Water fun and games, on the beach or at the pool, are part of summer. There are countless products on the market, but not all of them are suitable for young children. Even adults should show caution when using very large water toys. Here is our advice.
Most of the inflatable water toys used on beaches during the summer are defined as toys and must meet a number of requirements. This applies to toys that are intended for use in shallow water and devices that can keep a child afloat or support a child in the water, such as armbands, small lilos, and swim rings with a diameter of less than 1.2 metres.
Inflatable water toys with a diameter greater than 1.2 metres are also classified as toys, but are also classified as “floating leisure articles”. These kinds of products must also meet special safety requirements, in addition to the requirements that apply to toys. This is because larger products are more easily affected by wind and can drift out to deeper water. “Ride-on-toys” such as giant flamingos, palm-tree islands or other raft-like inflatable vessels are examples of these kinds of products.
The companies that manufacture, import and sell the products are responsible for ensuring that the products meet the regulatory safety requirements and thus are safe to use. The products must be labelled with the CE mark, which is the manufacturer’s guarantee of compliance with the relevant requirements.
For example, the requirements state that water toys must have a warning sign and clearly indicate which age range the toy is intended for.
DSB and the Norwegian Environment Agency are responsible for supervising compliance with the regulations. This means that we can perform market inspections and spot checks to verify that the manufacturers are fulfilling the requirements. It does not mean that we have tested and approved all the products that can be found on the market.
As a consumer, you must therefore be vigilant and use your own judgement before buying a product. It is also important to think about safety while you are using it.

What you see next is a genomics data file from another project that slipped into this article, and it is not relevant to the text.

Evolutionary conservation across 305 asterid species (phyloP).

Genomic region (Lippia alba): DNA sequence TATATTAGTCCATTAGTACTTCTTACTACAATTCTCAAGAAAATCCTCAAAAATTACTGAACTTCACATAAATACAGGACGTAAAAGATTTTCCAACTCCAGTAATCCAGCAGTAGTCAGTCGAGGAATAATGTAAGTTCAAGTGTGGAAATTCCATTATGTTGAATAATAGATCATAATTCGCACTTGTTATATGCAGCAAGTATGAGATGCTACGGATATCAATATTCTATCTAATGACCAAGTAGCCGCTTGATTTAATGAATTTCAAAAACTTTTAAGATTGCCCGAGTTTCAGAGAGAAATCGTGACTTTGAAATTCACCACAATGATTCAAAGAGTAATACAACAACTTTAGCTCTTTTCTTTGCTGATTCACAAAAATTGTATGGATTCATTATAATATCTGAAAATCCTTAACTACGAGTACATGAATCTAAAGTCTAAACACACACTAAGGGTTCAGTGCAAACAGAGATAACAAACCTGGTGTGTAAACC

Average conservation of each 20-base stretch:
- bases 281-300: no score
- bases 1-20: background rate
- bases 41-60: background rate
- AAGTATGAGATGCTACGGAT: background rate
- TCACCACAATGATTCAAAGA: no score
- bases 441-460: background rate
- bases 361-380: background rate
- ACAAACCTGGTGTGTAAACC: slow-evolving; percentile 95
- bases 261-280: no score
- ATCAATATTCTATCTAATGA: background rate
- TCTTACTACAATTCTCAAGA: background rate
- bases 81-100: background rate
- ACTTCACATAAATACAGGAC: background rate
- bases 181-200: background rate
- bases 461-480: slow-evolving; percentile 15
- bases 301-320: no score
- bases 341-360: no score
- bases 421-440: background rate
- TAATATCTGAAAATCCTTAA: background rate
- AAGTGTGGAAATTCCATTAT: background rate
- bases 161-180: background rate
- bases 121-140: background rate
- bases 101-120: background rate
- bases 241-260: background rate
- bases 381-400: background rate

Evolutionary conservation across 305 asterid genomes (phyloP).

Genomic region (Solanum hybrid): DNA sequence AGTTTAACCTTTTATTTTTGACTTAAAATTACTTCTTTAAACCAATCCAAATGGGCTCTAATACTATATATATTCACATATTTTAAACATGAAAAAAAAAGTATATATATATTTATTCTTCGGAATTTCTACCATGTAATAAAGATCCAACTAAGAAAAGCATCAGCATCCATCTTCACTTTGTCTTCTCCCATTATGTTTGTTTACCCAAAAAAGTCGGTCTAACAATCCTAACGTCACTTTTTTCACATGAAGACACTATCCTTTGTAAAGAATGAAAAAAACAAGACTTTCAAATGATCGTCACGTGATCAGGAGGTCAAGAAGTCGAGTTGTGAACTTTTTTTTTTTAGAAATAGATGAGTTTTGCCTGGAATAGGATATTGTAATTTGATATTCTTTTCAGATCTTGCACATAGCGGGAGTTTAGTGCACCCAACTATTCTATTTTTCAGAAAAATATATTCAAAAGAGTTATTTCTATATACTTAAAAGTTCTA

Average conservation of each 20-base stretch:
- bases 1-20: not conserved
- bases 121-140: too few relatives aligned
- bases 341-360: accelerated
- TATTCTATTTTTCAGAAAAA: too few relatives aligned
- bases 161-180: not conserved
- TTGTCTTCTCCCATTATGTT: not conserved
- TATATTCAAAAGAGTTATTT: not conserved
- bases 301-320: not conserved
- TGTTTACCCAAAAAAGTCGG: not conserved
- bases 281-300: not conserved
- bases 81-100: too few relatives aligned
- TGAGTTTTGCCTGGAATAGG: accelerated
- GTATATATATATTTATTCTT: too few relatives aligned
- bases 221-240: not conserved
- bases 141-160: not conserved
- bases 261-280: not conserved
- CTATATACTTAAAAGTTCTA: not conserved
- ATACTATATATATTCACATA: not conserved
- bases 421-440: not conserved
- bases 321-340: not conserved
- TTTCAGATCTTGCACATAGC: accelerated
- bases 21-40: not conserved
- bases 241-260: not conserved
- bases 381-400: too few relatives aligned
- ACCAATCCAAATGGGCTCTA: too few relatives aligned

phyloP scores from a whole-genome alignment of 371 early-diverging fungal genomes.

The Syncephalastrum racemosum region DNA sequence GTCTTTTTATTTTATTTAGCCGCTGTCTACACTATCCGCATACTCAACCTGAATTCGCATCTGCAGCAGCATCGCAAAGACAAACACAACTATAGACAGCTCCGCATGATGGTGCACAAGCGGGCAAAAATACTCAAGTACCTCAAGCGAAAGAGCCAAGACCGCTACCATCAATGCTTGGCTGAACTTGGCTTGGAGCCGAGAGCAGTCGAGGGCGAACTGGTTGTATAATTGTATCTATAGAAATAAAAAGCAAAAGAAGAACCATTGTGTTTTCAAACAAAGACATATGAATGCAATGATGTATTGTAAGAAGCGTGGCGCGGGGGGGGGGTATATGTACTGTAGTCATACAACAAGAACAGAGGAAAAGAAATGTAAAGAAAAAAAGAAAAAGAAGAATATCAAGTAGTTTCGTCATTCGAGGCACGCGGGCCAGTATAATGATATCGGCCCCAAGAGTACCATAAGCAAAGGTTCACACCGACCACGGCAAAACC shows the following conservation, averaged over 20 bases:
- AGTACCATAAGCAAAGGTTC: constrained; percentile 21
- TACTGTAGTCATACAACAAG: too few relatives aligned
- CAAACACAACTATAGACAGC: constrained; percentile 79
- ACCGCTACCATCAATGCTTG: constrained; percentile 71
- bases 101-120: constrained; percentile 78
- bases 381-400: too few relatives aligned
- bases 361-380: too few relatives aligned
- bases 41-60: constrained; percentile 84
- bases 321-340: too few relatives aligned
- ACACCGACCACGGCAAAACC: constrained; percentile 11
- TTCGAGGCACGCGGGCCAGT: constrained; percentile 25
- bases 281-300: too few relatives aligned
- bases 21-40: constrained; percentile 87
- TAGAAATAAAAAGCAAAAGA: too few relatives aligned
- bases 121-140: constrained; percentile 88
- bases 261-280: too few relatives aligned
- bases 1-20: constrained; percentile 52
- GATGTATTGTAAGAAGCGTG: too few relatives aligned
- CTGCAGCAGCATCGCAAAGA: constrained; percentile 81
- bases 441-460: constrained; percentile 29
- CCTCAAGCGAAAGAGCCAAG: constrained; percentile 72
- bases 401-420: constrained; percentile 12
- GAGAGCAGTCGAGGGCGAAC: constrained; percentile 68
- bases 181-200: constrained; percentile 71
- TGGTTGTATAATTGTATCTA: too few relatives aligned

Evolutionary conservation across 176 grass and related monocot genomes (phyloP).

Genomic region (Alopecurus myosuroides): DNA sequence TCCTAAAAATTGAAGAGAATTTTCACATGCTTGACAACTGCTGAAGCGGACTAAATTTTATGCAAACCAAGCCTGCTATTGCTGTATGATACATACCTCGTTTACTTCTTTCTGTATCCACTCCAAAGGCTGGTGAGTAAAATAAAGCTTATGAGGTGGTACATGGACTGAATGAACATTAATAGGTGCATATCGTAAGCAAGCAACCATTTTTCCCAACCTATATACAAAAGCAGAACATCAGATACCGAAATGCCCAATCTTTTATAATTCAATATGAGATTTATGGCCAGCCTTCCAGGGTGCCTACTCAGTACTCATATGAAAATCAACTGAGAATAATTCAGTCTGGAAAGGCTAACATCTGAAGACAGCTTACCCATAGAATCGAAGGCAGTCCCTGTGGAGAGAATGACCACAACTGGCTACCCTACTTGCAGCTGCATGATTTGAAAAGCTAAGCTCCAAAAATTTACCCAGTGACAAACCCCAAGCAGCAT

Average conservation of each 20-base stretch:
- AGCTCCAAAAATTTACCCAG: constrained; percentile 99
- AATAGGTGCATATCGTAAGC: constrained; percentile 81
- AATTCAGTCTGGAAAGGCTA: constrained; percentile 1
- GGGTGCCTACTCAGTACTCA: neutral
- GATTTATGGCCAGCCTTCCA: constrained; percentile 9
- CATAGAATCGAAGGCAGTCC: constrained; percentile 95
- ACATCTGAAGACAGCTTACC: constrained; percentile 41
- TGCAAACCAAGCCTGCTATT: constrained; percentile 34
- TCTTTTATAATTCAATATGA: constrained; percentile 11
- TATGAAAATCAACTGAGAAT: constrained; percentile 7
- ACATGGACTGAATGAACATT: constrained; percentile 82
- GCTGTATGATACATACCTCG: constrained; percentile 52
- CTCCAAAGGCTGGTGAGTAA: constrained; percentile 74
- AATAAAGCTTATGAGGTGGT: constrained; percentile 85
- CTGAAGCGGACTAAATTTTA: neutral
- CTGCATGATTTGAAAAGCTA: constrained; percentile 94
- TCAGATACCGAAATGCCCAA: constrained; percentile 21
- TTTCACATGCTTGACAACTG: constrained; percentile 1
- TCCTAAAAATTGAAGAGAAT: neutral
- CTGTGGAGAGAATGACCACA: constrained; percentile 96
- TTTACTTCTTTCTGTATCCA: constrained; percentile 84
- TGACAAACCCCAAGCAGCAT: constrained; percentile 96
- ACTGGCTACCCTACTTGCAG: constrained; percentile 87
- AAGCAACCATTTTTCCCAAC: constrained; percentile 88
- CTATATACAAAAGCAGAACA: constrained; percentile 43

Read the instructions for use and choose toys that are for the right age group if you are buying for a child. Inflatable water toys are not safety products and should not be used as an alternative to a life jacket or other safety equipment.
Always keep a close eye on children playing with inflatable water toys in or near water. Children who do not know how to swim should wear a life jacket.
Although inflatable toys and floating leisure items are subject to safety and functionality requirements, it is important to bear in mind that various external factors can also affect safety. For example, wind or currents can drag you out to sea and make it difficult to get back to land.
It is also important to bear in mind that when there are many large water toys / floating leisure items on the beach or in the water, it will also be difficult to see what is going on, both on land and in the water.
If you are worried or unsure about the labelling or use of a product, you should notify the retail outlet and/or the authorities.
You can report concerns about different products on the Norwegian dangerous products website: farligeprodukter.no. This website also has important information about products that have been classified as dangerous and that it is important that you do not use. It is therefore a good idea to make it a habit to check farligeprodukter.no whenever you buy something, especially from abroad, online or second-hand. Obviously, you should not buy products that have been categorised as dangerous.